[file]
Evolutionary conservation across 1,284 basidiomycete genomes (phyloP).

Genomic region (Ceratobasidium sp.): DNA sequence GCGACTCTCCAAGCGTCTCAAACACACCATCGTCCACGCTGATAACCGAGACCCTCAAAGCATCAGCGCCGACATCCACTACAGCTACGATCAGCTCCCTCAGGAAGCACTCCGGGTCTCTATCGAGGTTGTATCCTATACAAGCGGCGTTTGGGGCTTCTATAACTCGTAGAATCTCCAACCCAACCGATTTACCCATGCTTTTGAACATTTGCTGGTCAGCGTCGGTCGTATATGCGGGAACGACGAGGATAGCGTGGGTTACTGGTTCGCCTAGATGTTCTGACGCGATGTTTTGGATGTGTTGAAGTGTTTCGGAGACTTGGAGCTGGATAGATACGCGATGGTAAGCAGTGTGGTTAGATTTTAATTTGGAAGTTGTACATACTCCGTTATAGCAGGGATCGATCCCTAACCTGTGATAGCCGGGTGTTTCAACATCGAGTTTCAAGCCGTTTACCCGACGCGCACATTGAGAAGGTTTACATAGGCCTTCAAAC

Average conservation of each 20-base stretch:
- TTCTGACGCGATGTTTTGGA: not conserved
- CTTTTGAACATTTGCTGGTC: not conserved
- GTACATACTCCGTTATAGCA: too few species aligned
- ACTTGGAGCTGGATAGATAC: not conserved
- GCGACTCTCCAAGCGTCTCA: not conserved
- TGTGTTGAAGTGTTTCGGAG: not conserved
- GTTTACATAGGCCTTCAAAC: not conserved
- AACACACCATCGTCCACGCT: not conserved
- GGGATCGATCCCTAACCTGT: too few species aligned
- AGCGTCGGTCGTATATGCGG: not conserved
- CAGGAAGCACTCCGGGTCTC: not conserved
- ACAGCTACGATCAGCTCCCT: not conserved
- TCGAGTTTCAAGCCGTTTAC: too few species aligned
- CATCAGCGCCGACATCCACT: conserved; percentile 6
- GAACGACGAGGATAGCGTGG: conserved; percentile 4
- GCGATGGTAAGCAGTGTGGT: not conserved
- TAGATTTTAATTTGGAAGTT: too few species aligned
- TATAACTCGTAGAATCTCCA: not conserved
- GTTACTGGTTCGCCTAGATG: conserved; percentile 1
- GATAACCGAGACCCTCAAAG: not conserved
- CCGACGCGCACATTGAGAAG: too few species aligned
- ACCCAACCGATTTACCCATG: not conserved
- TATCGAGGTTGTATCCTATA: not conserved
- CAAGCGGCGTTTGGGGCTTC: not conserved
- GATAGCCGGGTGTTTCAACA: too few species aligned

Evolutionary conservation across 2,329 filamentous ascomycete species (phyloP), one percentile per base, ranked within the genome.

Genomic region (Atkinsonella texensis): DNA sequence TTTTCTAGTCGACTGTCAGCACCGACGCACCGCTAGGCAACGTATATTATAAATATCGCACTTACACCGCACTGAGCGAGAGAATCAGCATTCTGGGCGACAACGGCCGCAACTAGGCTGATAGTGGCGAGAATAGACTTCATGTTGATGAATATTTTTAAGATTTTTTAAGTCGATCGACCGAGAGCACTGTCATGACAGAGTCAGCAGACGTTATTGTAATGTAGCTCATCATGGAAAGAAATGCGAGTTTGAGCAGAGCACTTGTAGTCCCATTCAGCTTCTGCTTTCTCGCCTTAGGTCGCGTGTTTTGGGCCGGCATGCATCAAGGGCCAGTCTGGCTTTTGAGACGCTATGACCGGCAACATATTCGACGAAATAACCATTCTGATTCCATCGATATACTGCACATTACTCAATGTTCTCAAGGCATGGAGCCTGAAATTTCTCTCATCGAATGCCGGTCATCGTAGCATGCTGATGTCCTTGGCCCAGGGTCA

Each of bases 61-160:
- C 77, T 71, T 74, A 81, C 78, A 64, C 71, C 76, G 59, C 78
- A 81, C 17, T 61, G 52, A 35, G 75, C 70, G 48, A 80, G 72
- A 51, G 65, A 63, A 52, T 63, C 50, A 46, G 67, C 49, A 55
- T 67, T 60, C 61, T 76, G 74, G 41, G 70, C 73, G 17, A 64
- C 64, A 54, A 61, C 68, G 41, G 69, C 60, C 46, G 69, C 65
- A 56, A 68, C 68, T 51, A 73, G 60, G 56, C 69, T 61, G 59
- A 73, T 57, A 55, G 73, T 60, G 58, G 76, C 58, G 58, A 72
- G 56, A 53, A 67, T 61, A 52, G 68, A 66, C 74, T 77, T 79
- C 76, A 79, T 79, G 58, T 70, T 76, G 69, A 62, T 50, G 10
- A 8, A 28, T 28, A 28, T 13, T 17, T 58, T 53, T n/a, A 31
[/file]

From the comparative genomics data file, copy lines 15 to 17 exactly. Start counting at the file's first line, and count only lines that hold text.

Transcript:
- ACAGCTACGATCAGCTCCCT: not conserved
- TCGAGTTTCAAGCCGTTTAC: too few species aligned
- CATCAGCGCCGACATCCACT: conserved; percentile 6